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Cubital tunnel syndrome or treatment for compression

There is a bump of bone on the inner part of the elbow under which the Ulnar nerve passes. This is commonly known as the “funny bone”.

I have a question about treatment for Cubital Tunnel Syndrome

What is Cubital Tunnel Syndrome?

The cubital tunnel is made up of bones in your elbow and the forearm muscles which run across your elbow joint.  Your ulnar nerve passes through the tunnel to supply sensation to your fingers and information to the muscles that help move your hand.

Symptoms such as numbness, tingling and/or pain occur when the nerve becomes restricted by pressure within the tunnel, particularly on the inside of your elbow where it passes under the bony prominence known as the funny bone. This can result in Cubital Tunnel Syndrome.

What are Cubital Tunnel Syndrome symptoms?

The most common Cubital or Ulnar Tunnel Syndrome symptoms are numbness, tingling and pain in the elbow or in the forearm and the hand at the base of the little and ring fingers. You might also notice that you drop things more often as your grip weakens.

These symptoms are more likely when you put pressure on the nerve, for example when you’re resting your elbow on a chair arm, when the elbow is bent for a long period of time - such as when you’re on the phone - and sometimes after sleeping.

How is Cubital Tunnel Syndrome diagnosed?

Your Consultant will discuss your medical history and general health, including the type of work you do, any activities which may aggravate the condition as well as any medications you’re taking.

They’ll examine your arm and hand to determine which nerve is compressed, and where. They will also assess feeling and strength in your hand and fingers and whether moving your neck, shoulder, elbow and wrist causes symptoms. A nerve conduction test may be required.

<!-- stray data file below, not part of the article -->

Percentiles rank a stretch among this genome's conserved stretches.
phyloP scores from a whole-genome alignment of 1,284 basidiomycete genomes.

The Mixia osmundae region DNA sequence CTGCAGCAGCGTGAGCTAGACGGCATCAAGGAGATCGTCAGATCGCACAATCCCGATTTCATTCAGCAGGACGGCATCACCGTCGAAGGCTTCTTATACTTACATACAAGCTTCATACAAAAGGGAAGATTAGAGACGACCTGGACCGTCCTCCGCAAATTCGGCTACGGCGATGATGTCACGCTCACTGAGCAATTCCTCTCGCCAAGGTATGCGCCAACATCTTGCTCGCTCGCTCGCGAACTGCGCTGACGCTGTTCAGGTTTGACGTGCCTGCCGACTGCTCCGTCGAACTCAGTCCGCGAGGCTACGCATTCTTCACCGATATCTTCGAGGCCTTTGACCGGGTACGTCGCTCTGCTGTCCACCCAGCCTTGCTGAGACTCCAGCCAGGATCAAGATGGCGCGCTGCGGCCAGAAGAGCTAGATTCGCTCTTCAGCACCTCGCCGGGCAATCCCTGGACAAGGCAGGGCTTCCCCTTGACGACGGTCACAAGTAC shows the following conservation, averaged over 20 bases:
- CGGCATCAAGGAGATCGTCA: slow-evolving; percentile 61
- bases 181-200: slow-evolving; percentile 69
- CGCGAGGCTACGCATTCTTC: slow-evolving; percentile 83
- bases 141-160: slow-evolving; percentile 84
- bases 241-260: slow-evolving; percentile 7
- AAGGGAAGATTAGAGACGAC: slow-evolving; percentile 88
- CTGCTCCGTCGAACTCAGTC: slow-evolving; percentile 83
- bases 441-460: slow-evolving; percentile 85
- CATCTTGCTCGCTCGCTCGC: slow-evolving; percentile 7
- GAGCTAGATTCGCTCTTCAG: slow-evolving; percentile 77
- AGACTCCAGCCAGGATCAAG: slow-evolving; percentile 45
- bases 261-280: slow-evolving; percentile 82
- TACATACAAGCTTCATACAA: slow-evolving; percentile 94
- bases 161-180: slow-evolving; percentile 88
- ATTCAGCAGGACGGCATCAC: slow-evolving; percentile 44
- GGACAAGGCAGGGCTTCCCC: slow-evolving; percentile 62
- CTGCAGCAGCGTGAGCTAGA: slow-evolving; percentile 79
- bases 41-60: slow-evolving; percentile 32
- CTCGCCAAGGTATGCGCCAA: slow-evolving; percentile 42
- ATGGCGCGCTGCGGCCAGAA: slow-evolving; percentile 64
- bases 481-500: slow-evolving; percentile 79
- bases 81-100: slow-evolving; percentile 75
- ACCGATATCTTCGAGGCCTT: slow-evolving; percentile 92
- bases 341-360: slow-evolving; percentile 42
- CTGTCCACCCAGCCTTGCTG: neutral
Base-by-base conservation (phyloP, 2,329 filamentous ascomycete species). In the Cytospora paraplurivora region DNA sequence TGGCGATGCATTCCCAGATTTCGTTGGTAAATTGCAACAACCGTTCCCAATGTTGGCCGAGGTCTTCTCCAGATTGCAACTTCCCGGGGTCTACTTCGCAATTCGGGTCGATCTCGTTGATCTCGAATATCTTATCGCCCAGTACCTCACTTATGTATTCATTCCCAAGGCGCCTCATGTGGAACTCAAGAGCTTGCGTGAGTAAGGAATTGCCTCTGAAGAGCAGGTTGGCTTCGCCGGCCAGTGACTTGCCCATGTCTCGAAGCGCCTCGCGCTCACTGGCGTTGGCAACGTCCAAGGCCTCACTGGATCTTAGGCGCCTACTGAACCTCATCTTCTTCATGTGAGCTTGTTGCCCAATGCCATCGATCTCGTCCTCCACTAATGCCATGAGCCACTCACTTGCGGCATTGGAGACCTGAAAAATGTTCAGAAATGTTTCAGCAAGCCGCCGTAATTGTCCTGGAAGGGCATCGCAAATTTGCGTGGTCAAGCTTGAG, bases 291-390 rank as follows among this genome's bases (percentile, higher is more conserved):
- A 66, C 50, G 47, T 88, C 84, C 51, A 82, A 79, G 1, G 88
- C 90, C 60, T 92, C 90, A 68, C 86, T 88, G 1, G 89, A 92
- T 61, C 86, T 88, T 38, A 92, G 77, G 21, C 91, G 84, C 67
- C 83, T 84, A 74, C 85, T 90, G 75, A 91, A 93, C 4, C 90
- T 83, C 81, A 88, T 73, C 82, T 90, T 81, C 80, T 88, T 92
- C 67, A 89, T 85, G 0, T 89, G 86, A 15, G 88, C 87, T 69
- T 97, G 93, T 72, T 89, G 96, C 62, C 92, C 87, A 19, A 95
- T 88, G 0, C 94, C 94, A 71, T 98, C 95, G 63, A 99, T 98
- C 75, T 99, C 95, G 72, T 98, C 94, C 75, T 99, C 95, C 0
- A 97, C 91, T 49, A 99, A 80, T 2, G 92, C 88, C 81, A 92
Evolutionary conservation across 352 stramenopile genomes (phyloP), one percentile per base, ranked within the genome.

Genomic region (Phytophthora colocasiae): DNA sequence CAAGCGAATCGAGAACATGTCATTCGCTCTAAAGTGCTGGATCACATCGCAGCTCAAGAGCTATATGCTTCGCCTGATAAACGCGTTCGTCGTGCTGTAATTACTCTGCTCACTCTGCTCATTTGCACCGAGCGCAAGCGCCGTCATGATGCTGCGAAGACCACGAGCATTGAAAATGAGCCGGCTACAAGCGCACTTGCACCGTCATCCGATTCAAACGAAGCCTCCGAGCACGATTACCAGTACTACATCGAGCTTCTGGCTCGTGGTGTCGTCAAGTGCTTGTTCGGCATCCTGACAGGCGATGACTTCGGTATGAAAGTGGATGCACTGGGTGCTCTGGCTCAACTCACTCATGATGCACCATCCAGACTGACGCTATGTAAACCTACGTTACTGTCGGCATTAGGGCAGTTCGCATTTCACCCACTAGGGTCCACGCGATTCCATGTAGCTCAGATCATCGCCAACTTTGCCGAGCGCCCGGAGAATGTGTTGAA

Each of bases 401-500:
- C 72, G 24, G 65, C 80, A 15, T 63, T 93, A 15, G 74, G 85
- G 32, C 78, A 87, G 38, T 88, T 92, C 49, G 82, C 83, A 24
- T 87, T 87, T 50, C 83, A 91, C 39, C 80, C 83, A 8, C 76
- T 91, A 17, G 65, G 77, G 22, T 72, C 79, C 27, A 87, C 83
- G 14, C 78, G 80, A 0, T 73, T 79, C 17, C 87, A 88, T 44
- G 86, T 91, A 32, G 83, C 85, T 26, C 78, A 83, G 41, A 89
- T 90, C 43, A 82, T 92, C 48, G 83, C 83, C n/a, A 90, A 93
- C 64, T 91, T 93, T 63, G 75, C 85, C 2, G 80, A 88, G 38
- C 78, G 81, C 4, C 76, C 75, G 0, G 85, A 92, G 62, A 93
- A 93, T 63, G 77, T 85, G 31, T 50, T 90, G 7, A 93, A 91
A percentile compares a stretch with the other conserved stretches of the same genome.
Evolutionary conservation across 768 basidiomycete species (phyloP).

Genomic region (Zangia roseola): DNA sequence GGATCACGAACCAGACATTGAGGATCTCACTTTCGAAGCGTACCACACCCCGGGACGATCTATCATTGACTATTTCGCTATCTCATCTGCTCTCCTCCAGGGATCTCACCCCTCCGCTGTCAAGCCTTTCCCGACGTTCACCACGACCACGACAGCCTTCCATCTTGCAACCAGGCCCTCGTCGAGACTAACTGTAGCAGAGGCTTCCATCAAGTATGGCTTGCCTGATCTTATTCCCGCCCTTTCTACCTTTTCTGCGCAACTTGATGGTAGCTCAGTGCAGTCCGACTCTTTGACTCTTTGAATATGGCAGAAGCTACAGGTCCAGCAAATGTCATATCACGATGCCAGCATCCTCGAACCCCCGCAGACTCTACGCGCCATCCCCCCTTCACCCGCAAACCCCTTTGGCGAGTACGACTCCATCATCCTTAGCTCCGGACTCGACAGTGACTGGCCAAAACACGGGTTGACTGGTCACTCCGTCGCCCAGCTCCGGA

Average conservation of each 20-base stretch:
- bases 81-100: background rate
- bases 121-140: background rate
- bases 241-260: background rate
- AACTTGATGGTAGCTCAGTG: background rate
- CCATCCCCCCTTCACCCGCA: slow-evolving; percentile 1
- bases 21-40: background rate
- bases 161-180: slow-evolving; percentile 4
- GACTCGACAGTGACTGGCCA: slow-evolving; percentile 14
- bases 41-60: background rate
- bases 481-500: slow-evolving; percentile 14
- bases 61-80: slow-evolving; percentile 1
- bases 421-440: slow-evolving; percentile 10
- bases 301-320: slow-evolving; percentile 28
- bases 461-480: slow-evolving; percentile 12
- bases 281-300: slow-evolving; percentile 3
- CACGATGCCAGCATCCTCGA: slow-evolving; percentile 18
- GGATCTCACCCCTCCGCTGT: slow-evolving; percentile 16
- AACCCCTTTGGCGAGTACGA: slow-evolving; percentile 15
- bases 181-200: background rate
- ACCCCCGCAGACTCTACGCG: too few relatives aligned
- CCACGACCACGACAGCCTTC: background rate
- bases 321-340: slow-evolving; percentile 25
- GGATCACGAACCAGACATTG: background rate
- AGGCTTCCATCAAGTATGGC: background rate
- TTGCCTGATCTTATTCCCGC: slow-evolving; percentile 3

What Cubital Tunnel Syndrome treatment can I have?

You might be able to change the way you use your elbow and avoid situations which could trigger pressure or pain.   A splint to keep your arm straight at night may help. However, in more severe cases, cubital tunnel surgery may be recommended to relieve the pressure on the nerve.

What happens during treatment for Cubital Tunnel Syndrome?

Your surgeon will make a cut over the back of the inner side of your elbow and will cut any tight tissue that is compressing the nerve.

Your surgeon may need to remove a piece of bone or move the nerve so it is in front of the elbow. They will discuss this you.

Your surgeon will close your skin with stitches or clips.

How much does Cubital Tunnel Syndrome treatment cost?

Contact our Private Patient Team on 01580 363158 or via our online quotation form to request a quote, or view our pricing page for more information.

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